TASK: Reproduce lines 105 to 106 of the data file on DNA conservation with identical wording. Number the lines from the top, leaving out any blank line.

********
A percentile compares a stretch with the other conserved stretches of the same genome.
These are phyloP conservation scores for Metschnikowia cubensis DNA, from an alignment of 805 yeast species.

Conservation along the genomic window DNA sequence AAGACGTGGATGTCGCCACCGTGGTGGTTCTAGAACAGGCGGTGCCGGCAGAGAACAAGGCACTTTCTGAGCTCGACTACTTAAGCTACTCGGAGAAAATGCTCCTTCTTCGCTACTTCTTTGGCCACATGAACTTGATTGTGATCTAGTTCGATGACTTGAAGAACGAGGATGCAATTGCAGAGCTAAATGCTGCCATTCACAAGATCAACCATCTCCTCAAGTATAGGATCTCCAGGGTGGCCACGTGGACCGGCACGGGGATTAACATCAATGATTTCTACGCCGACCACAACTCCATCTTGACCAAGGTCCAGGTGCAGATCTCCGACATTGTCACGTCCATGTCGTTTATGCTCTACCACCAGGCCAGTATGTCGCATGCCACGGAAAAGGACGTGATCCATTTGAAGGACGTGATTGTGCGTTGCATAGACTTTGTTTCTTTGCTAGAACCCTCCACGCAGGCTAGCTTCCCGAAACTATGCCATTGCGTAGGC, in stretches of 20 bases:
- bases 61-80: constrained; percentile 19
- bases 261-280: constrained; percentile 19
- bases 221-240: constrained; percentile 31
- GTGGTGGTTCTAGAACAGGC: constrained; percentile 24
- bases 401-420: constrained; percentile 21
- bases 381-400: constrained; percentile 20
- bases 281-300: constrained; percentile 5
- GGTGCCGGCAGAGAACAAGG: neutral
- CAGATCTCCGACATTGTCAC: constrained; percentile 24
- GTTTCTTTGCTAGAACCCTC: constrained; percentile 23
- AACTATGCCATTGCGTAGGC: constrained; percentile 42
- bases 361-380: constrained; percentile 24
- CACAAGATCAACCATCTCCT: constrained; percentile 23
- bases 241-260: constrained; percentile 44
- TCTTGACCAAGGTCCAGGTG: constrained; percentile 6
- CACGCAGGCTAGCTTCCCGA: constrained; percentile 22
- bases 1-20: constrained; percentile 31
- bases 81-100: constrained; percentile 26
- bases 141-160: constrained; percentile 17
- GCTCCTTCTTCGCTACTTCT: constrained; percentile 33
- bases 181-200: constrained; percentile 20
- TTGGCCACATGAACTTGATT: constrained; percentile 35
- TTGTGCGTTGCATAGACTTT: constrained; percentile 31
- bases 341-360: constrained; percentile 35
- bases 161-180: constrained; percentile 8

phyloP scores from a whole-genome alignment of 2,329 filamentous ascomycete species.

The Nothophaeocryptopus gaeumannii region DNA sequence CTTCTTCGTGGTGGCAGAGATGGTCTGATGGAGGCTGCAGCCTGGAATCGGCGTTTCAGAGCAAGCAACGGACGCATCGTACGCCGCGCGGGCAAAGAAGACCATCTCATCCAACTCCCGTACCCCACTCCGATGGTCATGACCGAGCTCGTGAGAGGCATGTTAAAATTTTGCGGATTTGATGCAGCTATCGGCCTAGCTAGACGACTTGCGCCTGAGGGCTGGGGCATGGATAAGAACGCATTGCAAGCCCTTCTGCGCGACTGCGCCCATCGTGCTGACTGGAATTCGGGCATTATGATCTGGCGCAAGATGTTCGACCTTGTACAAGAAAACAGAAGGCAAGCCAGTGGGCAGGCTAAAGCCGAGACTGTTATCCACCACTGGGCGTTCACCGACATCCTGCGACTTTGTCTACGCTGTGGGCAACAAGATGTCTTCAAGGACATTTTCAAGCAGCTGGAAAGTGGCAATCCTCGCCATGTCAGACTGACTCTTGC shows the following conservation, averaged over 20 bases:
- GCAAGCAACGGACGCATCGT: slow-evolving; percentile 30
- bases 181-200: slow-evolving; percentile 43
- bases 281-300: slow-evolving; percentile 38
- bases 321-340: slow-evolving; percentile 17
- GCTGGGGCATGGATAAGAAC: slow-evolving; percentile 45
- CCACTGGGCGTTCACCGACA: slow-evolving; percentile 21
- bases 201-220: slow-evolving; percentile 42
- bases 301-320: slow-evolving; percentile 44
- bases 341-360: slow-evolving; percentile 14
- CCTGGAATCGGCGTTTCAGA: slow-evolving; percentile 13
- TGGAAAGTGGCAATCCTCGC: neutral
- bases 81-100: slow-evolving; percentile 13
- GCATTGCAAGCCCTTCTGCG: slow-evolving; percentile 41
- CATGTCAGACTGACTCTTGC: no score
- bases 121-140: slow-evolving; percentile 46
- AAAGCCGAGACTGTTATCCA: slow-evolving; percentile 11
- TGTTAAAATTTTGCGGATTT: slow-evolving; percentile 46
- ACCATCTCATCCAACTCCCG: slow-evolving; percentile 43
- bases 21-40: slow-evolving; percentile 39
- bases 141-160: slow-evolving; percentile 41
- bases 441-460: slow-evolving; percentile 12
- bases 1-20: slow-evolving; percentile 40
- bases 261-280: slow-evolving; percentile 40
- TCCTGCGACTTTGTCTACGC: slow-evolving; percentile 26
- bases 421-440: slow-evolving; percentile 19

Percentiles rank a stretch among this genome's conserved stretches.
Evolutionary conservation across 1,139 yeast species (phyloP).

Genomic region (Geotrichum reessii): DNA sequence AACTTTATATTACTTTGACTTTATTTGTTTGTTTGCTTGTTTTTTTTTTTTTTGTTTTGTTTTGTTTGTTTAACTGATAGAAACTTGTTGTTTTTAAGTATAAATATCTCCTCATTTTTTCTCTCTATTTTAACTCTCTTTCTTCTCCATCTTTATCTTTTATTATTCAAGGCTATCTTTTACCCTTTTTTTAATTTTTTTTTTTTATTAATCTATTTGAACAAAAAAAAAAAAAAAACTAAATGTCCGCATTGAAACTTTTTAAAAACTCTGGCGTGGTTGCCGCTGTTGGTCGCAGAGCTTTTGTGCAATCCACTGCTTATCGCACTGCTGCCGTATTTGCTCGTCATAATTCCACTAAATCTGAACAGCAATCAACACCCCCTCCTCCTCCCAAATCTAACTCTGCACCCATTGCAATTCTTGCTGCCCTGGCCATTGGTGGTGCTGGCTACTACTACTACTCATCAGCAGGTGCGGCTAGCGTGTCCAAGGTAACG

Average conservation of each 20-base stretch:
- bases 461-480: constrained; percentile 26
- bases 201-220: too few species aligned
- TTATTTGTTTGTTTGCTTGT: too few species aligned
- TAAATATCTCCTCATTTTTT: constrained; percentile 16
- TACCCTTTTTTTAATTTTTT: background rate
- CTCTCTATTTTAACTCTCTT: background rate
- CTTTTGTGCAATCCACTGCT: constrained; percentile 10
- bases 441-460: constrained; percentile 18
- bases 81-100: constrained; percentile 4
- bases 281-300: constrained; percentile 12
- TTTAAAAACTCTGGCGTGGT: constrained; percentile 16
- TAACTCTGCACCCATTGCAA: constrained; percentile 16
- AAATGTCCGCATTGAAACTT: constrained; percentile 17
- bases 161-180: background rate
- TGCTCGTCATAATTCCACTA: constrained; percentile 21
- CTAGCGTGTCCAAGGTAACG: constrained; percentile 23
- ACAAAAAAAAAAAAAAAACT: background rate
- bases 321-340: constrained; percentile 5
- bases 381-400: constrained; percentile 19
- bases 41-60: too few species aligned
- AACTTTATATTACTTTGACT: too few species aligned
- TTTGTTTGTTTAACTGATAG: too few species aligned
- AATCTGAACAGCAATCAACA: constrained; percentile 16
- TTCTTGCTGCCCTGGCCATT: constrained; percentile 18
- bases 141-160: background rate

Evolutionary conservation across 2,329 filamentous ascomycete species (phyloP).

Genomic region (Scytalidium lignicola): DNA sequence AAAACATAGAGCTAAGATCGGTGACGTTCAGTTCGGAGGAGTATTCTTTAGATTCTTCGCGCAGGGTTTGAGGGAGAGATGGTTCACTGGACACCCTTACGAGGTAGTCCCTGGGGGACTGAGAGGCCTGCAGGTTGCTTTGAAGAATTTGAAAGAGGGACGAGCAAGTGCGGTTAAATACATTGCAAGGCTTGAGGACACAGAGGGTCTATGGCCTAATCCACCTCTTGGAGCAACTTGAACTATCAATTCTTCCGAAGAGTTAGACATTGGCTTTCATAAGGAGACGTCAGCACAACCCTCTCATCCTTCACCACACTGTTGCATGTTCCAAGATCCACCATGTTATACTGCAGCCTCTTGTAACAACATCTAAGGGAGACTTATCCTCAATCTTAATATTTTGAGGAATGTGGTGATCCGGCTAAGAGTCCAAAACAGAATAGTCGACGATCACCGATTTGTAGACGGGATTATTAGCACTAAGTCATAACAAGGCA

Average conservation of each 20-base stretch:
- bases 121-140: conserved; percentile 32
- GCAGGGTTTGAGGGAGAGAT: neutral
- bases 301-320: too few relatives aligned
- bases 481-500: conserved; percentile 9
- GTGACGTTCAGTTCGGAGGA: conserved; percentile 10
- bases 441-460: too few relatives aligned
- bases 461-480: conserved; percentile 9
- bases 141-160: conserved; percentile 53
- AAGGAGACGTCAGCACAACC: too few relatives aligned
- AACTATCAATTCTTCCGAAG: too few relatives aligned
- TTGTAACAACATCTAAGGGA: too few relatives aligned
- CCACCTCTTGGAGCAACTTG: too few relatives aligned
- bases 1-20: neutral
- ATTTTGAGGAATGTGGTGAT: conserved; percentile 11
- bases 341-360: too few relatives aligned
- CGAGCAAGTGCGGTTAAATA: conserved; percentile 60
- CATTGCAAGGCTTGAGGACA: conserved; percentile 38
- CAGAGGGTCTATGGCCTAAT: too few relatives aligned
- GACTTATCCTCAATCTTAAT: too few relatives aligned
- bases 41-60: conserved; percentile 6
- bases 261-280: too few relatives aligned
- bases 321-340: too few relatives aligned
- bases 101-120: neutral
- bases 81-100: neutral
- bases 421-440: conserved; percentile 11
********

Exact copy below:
- CAGAGGGTCTATGGCCTAAT: too few relatives aligned
- GACTTATCCTCAATCTTAAT: too few relatives aligned